When I signed on recently, this message, below was waiting for me and provides additional information. But remember, whatever you are going to do in preparation – do it now, before November 11th. It’s somewhat uncertain exactly what will and will not be available after that date. It’s also uncertain what “partially available” means. Better safe than sorry – so download anything you want now. You may not able to do so later.
As part of the updates and transition to the new 23andMe, many features will be undergoing significant changes. While we are working to transition customers to the new site, some changes will have an immediate impact on the customer experience in the current 23andMe site, including introductions in DNA Relatives.
To provide some context for the changes to DNA Relatives introductions, it may be helpful to review what purpose introductions served in the current DNA Relatives; namely, introductions brokered communication between anonymous participants and allowed participants to remain anonymous during communication.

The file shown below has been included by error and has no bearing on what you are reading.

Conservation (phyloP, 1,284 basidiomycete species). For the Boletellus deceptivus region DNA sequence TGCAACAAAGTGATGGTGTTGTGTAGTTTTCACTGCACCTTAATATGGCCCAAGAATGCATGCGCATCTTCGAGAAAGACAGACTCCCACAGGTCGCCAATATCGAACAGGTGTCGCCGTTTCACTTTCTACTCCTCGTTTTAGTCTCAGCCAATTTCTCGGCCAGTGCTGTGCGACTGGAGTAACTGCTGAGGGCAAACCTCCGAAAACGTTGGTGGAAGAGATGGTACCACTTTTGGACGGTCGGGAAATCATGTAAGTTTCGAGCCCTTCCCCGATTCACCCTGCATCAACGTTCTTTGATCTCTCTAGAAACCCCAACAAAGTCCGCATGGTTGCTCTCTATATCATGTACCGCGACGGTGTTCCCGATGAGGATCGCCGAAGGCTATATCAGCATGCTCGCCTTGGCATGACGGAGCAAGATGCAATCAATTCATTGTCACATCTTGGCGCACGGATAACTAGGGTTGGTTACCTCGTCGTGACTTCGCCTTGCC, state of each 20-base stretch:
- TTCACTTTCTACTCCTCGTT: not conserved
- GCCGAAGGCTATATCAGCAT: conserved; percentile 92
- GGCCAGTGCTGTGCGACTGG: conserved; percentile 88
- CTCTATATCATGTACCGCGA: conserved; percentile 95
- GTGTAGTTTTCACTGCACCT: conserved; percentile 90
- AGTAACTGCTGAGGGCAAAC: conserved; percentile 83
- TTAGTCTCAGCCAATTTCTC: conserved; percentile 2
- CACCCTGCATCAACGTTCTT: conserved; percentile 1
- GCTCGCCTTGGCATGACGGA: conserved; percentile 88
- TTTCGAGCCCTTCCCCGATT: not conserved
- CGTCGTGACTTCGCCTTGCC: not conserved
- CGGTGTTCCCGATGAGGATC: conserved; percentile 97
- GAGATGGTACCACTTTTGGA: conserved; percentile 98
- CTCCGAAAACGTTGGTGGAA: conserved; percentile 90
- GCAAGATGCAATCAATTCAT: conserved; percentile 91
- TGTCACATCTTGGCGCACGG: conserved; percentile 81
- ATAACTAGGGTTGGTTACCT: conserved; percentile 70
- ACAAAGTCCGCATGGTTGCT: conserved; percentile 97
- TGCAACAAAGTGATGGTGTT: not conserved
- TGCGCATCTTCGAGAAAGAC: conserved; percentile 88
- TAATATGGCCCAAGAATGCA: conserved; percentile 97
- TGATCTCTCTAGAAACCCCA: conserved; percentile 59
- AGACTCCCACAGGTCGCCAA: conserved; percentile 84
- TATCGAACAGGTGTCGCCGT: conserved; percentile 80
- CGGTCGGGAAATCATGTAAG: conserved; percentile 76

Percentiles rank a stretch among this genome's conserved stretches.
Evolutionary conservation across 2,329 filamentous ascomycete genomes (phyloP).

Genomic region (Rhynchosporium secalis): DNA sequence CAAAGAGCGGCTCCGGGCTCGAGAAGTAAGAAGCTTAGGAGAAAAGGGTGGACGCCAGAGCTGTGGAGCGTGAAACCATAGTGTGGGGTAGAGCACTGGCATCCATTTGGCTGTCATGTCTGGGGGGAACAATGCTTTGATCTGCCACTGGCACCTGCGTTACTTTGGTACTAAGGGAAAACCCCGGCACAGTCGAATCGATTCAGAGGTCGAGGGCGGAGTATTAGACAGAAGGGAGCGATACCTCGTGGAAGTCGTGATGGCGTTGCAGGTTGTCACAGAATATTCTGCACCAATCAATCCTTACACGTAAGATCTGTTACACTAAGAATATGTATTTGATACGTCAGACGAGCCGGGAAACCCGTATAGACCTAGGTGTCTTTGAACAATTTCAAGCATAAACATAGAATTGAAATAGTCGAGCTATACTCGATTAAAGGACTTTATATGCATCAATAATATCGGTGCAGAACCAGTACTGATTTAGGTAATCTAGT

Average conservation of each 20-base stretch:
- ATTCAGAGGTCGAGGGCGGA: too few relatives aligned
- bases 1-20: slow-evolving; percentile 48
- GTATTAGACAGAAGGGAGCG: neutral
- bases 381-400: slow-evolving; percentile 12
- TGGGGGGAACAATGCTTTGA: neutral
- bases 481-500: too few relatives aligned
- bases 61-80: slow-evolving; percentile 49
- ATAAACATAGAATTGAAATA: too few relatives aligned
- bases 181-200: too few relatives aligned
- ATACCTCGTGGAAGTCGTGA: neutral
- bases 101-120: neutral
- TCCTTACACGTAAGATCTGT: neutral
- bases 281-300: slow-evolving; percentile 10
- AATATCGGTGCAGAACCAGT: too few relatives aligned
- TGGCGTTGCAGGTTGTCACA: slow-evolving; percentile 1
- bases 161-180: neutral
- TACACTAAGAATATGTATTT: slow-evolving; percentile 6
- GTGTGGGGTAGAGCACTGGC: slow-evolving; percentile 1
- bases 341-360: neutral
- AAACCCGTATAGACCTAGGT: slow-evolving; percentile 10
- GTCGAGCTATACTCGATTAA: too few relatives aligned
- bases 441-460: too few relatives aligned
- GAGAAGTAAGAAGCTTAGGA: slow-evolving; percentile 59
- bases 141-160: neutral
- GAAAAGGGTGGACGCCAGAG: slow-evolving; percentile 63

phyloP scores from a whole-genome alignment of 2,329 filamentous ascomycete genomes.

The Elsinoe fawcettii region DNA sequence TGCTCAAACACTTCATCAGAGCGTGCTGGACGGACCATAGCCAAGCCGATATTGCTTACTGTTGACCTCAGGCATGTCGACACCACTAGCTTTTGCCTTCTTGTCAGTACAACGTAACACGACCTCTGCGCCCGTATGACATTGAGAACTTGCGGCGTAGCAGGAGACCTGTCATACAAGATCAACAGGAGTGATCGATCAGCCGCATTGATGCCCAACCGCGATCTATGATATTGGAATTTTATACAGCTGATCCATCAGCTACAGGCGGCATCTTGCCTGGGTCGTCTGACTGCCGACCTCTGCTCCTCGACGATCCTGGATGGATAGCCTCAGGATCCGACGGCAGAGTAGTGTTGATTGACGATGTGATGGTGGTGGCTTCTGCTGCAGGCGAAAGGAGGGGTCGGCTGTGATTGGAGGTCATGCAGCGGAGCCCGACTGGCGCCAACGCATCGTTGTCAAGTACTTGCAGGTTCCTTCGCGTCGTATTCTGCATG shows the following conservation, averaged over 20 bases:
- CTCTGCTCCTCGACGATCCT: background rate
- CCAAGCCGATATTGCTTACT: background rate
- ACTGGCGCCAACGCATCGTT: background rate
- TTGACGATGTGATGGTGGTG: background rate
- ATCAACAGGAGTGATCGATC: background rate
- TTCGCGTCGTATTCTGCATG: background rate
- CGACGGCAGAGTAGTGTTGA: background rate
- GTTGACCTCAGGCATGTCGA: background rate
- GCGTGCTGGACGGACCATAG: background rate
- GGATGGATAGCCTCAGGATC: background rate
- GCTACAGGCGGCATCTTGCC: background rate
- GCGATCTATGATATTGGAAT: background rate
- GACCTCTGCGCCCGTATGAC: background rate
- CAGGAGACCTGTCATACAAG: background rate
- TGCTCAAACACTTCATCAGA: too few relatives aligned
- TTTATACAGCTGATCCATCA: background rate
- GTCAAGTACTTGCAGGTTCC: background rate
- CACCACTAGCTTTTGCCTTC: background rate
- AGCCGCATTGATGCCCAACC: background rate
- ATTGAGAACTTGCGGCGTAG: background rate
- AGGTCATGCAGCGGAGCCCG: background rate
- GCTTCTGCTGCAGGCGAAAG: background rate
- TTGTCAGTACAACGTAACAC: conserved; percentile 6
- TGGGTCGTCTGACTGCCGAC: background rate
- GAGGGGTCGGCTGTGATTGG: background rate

In the new 23andMe, anonymous participation in DNA Relatives will no longer be an option. To support this change, several things will happen in the existing DNA Relatives starting November 11, 2015:
* Customers currently using nicknames in DNA Relatives will be converted to anonymous In order to access and participate in the new DNA Relatives, customers will select how to display their profile name or initials; “nicknames” will no longer be an option. If your current settings in DNA Relatives are “Show me as [ Nickname ]” instead of “Show me as [ Profile Name ]” on November 11 this setting will revert to “Keep me anonymous.”
Your profile name may still be an alias or a name of your choosing; for more information about when a legal name is required, see https://www.23andme.com/you/community/thread/41020/5/#skip_to_ddaefb41b87904dd